Thursday, March 17, 2011

Grab a hankie

Had lunch today with my friend Ed. He's the one with newly-wed daughter, now 25, who has been battling leukemia for the last six months or so. He talked about how brave she's been throughout this ordeal, but that every now and again it wears her out and she gets sad, weepy and childlike.

Which is why, every time Ed and his wife go to New York to stay their daughter as she recovers from chemo, they remember to pack "Pink Baby."

Their little girl was never much for words -- her gifts ran to music and art. So they weren't surprised by the unimaginative name she gave her favorite baby doll: "Pink Baby" was so named for her pink dress and bonnet. Back when she was in preschool she couldn't sleep if Pink Baby wasn't beside her.

So now, when Mama and Daddy pick her up at the hospital after another round of chemo and tuck her into bed with Pink Baby beside her, she knows it's OK to give in to the weakness, pain and fear and let the love and comfort she gets from her parents and her baby doll work like a balm.

I wish Ed's life was going more smoothly. Three years ago, he survived a bout with cancer himself. Shortly thereafter, he lost his job. The strain of their daughter's illness, his unemployment, her being the sole breadwinner and the cost of flying to and from New York every month has caused a certain strain between them. I suppose that's to be expected -- they are each only human and doing the best they can under horrible circumstances. But still, it makes me sad. And I'm so fucking sick of money worries -- my own and everyone else's!

Thank goodness for the bizarre, wacky news story that this company finds itself at the center of. If a public display of kink can't distract you from the problems at hand, nothing can!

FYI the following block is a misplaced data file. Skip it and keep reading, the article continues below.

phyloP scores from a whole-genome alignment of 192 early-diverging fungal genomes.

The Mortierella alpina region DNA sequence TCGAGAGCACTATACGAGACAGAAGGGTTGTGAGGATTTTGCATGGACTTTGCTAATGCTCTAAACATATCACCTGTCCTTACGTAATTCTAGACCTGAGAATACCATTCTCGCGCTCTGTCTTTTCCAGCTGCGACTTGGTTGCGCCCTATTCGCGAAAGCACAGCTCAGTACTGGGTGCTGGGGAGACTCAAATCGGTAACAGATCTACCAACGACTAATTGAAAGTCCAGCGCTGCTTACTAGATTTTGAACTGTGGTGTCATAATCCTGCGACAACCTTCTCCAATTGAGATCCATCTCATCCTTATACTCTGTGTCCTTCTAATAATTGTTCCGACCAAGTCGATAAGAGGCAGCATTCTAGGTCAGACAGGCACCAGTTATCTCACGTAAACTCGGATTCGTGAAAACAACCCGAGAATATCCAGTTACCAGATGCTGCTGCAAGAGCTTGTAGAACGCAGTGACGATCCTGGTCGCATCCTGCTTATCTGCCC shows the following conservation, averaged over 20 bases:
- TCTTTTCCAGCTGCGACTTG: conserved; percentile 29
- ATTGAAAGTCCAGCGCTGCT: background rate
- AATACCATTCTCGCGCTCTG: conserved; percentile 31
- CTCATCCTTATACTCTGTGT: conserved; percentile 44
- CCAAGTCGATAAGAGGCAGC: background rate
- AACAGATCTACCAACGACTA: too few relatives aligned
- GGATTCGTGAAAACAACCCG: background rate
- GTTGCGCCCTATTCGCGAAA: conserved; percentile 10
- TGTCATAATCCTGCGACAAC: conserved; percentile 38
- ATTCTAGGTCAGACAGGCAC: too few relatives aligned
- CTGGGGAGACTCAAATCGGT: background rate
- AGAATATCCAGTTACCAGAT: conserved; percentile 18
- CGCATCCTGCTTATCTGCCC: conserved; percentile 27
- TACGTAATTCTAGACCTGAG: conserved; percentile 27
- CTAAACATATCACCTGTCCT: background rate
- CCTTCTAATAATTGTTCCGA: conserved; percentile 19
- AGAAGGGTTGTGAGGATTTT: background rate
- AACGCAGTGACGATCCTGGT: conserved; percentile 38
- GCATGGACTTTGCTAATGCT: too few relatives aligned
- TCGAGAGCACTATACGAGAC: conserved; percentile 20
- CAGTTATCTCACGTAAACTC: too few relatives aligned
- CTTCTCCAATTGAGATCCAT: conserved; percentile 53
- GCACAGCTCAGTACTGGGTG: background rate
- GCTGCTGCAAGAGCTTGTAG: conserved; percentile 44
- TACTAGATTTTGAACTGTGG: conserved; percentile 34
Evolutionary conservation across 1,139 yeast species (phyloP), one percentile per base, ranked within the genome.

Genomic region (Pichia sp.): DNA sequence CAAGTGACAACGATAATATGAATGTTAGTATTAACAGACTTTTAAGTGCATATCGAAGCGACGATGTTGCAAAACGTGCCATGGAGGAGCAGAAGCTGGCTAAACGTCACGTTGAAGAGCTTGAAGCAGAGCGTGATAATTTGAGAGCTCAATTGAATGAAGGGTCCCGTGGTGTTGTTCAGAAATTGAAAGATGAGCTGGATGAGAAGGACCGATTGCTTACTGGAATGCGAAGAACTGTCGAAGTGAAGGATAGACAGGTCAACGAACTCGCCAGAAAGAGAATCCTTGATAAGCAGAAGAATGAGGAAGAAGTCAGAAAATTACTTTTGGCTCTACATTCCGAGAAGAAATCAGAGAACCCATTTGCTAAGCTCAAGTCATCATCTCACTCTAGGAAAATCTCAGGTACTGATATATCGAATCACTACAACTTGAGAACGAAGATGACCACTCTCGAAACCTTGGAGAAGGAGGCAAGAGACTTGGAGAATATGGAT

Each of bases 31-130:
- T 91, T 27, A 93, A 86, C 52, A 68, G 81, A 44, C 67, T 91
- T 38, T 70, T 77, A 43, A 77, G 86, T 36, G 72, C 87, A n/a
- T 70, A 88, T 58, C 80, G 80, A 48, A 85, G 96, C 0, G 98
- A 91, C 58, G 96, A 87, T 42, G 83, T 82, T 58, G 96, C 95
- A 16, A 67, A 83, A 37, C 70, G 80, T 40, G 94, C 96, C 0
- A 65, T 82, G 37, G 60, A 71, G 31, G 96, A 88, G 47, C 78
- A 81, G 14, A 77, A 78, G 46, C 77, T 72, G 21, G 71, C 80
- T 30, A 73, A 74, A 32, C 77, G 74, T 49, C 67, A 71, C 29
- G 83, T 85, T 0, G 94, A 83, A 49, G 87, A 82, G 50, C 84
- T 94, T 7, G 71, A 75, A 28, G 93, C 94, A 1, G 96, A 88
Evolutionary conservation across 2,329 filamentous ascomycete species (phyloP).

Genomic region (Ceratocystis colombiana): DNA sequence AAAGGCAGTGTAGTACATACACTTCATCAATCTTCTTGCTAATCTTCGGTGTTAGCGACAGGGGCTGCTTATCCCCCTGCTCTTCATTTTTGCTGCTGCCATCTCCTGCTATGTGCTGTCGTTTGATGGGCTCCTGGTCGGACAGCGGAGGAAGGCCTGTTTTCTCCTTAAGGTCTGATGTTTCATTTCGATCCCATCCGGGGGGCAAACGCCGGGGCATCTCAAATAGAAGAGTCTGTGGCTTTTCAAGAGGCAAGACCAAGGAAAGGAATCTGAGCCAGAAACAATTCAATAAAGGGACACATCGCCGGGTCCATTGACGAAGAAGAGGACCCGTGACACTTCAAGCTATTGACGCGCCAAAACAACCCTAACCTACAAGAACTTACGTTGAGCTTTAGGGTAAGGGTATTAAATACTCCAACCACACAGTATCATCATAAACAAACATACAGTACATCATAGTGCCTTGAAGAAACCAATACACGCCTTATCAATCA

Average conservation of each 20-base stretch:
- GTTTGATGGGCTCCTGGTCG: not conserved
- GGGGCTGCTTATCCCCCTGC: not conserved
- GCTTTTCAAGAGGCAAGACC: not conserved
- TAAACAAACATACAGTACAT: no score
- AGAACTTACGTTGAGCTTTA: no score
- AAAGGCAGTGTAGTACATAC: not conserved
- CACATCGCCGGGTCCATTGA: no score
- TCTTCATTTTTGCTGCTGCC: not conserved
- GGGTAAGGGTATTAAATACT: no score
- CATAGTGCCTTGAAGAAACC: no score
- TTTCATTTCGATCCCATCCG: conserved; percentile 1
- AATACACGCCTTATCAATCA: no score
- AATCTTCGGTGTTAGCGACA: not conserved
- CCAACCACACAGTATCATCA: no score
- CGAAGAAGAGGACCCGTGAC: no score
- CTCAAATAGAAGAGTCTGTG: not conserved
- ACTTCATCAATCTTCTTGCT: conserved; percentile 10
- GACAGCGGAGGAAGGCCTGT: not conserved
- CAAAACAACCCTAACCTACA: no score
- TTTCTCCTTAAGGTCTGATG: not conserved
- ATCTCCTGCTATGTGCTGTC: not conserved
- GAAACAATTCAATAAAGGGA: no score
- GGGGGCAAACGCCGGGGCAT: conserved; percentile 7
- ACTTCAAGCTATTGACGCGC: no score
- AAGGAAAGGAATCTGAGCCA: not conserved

They speak Spanish in Costa Rica

My best friend is off to Costa Rica on Thursday morning. He, his wife and his younger daughter are off to meet up with his older girl, who has been there a week already with a group from school. (She's an exceptional young lady, very serious about community service. So far this week, she and her classmates have helped out at an organic paper factory and a tree conservancy, visited a bat refuge, hiked a lot and seen tarantulas and wild boar.) As a family they will visit a volcano and the rainforest and then soak up the sun for a few days at a beach resort.

These are memories they'll cherish forever and I'm happy for him. I miss him, too.

Between his daughter's school trip and this week en famille, March is a very expensive month for them. Plus they're visiting Martha's Vineyard this June with friends they met through their daughters' private school. This couple -- a hedge fund manager and a lawyer -- are wealthy and, it seems, can afford to travel often. The two families went skiing together in Beaver Creek over Thanksgiving and spent a long Presidents' Day weekend in Crested Butte.

My friend doesn't make much more than I do and his wife is a stay-at-home mom. In order to afford all this, they are going to have to pass on Jazz Fest in New Orleans, an annual trip with his sister, her husband and their kids. It's too bad, but we all have to admit that sometimes we can't afford to live the way our friends do (witness me and Barb last week).